if I can help it,” said Manager Behring
at the Sherman. "Why man, it’s a fu
Two hundred prohibition inspectors
will be roaming the city to prevent
violations of the law. Many Chicogoans
took advantage of today to move their
private stocks from clubs and offices
to their homes, where it will be safe
from the Illinois “search and seizure’’
NEW TORK, .Tan, 15.—The last rites
for old John Barleycorn are going to be
celebrated In New York with one of the
wettest ceremonies In the history of the
country's wettest cities, according to
all Indications today. It will be a dou
blqheader affair, starting tonight with
the “wake” and ending up tomorrow
night with the “funeral.”
Even the wildest New Year’s eve cele
bration promises to fade into insignifi
cance in comparison. Broadway hotels
and restaurants are making big prepara
tions and private stocks are being
brought out into the open for distribu
tion among the patrons.
Some of the restaurants have sent out
invitations printed on bjgek-bordered pa
per, inviting their patrons to come and
help themselves for $5, $lO or $25, the sum
varying with the prominence of the res
Col. Daniel L. Porter, head of the in
ternal revenue agents In this city, de
clared that the lid is going to be clamped
down tight at midnight Friday.
Italian Postoffice
and Wire Men Strike
LONDON, Jan. 15. —A general strike of
postal, telegraph and telephone workers
throughout Italy was ordered effective
last midnight, according to dispatches to
the Times from the Italian border.
Telegraph offices were the first to sus
pend service, dispatches said. The build
ings were guarded by troops. Railway
workers probably -will Join the strikers
Friday, It was Mid,
Several New Candidates May
Be Announced Here.
Members of the democratic state com
mittee and party leaders from nil parts
of the state gathered In Indianapolis to
day for the meeting of the state organi
zation at the Claypooi hotel this after
noon. There was considerable talk of
candidates and it is believed that the
announcements of several candidates will
follow the meeting.
The men’s find women’s committees
were expected to meet jointly at a lunch
eon at the Claypooi hotel and to foUow
the meeting by detailed discussions of
plans for the coming sampaign.
N" plans have been made for a public
meeting, but despite this fact a number
of persons not members of the commit
tees catnc to Indianapolis to obtain an
insight on the prospects for the cam
With two avowed candidates for gov
ernor in tiie field, at least two more
are expected to enter the contest within
a few days. The candidates who have
made formal announcements are IV-
Oarleton B. McColloch of Indianapolis
and John Isenbarger of North Manches
Mason J. Niblnck has announced Infor
mally that he will be a candidate and
is expected to make his formal announce
ment soon. Dr. F. A. Priest of Marion
also Is expected to announce his candi
dacy for governor aoonv
Interest centered on the candidates
for United States senator. Evans
Woollen was frequently mentioned for
both senator and governor. Frank C.
Bailey, former United States district
attorney; E. Ert Slack, also a former
district attorney; Thomas Taggart, and
Henry Spnan, Indianapolis, also are men
tioned for the nomination.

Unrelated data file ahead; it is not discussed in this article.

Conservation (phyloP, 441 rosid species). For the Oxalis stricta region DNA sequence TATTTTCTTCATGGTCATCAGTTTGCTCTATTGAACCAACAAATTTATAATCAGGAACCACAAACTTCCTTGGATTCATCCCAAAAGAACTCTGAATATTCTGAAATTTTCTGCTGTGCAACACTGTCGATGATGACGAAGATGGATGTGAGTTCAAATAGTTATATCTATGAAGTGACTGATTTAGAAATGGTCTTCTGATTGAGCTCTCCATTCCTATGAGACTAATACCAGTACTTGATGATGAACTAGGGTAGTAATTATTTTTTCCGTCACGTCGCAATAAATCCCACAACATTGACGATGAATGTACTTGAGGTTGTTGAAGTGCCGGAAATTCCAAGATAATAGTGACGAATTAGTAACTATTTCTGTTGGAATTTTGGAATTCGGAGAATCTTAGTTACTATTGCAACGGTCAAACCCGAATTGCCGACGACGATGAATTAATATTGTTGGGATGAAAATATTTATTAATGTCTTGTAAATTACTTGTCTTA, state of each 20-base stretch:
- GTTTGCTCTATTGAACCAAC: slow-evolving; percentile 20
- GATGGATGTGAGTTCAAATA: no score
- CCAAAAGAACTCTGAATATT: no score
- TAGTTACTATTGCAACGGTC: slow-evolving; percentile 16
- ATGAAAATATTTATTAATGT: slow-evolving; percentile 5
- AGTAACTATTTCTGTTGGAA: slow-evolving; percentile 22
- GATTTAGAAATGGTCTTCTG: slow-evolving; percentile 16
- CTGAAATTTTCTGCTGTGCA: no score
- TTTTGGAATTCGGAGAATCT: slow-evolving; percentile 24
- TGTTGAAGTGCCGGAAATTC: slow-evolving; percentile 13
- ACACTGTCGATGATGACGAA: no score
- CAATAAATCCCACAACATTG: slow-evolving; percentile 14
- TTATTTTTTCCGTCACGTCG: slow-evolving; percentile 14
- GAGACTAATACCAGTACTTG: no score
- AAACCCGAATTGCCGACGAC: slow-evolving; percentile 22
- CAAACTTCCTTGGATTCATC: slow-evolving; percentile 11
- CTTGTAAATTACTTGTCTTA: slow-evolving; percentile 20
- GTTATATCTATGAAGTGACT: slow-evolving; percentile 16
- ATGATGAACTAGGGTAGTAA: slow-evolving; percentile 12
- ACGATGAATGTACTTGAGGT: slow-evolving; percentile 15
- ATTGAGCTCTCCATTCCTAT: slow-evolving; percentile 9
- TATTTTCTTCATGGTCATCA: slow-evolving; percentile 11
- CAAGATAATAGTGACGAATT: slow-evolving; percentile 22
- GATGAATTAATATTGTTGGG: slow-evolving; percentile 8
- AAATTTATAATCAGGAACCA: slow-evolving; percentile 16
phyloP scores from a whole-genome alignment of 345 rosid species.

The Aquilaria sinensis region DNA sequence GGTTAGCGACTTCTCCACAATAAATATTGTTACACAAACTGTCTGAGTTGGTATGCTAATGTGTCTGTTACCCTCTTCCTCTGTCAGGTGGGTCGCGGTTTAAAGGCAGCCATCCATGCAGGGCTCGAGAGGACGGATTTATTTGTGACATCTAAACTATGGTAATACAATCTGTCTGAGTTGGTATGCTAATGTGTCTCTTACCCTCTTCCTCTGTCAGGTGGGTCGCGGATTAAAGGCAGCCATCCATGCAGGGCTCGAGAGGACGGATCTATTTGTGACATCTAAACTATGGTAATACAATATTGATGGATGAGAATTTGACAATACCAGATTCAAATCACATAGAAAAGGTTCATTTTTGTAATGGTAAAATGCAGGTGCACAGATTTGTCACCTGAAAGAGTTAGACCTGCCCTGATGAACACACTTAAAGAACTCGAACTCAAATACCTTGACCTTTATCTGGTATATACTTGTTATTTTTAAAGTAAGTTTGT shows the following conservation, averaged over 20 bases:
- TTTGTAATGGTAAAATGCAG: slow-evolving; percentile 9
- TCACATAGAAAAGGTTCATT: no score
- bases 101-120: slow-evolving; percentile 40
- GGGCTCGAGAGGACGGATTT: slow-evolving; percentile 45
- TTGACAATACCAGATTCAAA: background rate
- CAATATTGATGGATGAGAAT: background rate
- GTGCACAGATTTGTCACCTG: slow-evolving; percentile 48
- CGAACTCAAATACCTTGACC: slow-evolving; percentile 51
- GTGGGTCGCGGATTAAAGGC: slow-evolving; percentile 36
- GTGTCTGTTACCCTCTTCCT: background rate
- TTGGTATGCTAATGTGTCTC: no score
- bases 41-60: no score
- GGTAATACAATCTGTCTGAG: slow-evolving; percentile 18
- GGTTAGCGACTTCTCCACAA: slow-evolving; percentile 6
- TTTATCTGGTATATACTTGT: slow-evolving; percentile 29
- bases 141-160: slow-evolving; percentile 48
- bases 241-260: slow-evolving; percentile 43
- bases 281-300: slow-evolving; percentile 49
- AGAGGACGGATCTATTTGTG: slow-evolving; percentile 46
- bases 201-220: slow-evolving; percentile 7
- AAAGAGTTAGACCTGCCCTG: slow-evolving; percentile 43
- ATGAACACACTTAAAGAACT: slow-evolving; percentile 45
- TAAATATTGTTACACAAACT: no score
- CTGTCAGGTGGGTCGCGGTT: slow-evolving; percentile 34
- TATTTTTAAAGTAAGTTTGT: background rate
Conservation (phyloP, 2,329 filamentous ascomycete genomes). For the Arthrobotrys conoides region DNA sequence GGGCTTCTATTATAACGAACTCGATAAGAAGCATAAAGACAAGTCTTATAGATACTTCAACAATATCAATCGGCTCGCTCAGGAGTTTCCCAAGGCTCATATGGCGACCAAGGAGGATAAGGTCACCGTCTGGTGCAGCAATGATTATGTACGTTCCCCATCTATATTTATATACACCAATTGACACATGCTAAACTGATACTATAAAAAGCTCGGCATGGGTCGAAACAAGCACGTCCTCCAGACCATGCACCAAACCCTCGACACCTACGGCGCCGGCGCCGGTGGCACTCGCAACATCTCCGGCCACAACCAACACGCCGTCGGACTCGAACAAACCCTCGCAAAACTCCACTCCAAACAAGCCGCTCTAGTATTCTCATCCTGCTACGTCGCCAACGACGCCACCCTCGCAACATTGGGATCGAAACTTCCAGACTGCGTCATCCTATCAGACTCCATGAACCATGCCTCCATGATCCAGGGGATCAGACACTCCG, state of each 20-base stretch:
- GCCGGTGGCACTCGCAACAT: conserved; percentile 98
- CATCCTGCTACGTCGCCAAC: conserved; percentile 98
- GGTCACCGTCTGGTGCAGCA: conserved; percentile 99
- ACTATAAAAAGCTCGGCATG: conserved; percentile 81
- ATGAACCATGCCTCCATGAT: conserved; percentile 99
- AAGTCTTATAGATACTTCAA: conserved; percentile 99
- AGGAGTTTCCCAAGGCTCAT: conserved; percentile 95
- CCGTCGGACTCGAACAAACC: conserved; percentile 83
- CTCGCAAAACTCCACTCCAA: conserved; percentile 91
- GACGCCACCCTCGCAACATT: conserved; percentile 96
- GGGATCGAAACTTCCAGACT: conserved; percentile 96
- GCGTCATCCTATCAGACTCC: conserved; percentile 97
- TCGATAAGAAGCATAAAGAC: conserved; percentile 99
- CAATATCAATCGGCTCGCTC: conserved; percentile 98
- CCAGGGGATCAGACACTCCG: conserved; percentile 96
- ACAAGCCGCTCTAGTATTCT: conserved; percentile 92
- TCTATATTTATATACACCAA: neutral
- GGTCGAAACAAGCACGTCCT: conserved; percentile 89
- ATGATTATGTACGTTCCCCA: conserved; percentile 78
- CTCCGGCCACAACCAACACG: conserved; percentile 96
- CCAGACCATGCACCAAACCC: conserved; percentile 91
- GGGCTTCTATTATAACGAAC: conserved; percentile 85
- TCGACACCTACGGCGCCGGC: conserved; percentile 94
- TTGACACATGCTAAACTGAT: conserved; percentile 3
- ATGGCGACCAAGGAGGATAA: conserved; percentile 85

Minister Causes Arrest Pend
ing; White Slave Inquiry.
Federal agents are Investigating the
case of Mary Szikszal, 33, and John Ba
ilnt, 42, who are held on a vagrancy
charge by the police under high bond,
to determine whether white slave
charges should be brought against Ba
The couple was found at 705 Holmes
avenue by the police after the woman's
husband, John Szikszai. minister of a
Protestant Hungarian church in Cleve
land, 0., came to Indianapolis to search
for them. Mrs. Szikszai, her husband
alleged, came here with Balint, bringing
their two children, one 13 and the other
8 years old.
Detectives Duncan, Reilly and Mullin,
accompanied by Szikszai and the min
ister, searched Haughvllle for the
couple. When they found them the
woman tried to flee, the detectives said.
The 8-year-old boy was found in a
grocery store, and the 13-year-old boy
was found when lie returned from work.
Harry New’s Fate Undecided
After Forty Hours.
LOS ANGELES, .lan. 15.—A juryroom
feud that has entered into personal bit
terness between two jurors seemed to
day to have hopelessly blocked a verdict
in the trial of Harry S. New, Jr., slayer
of his sweetheart, Freda Lesser.
After forty hours deliberation It ap
peared today that the jury was further
from an agreement than Immediately
after the first ballot. A “hung” jury in
the trial is expected, with dismissal of
the jurors late this afternoon if they are
still deadlocked.
The “split" of the jury is reported to
be triangular—the majority holding out
for murder in the second degree, with
two other small cliques demanding man
slaughter and acquittal.
) By Carrier, Week, Indianapolis, 10c;
Subscription Rates. { Elsewhere. 12c. By Mall, 50c Per Month.
Blames Arrest
on Spite Work
of His Relatives
Dr. Freudenberg Declares It’s
Question of Money—‘Will
Prove My Innocence
MARKEBAN, Wis.. Jan. 15.—Dr. John
A. Freudenberg, at liberty under >30,000
ball, charged with murdering his wealthy
mother-in-law, broke his silence today
and declared that his arrest was due to
the plqut* of disappoUUed relatives, who
1 had hoped to Inherit Mrs. Nettie Duffles’
estate. The doctor blamed particularly
William E. Perry, brother of the dead
woman, w ho signed the complaint against
"Let them dig up the other members
of the family and try to find poison,’’
said Dr. Freudenberg, referring to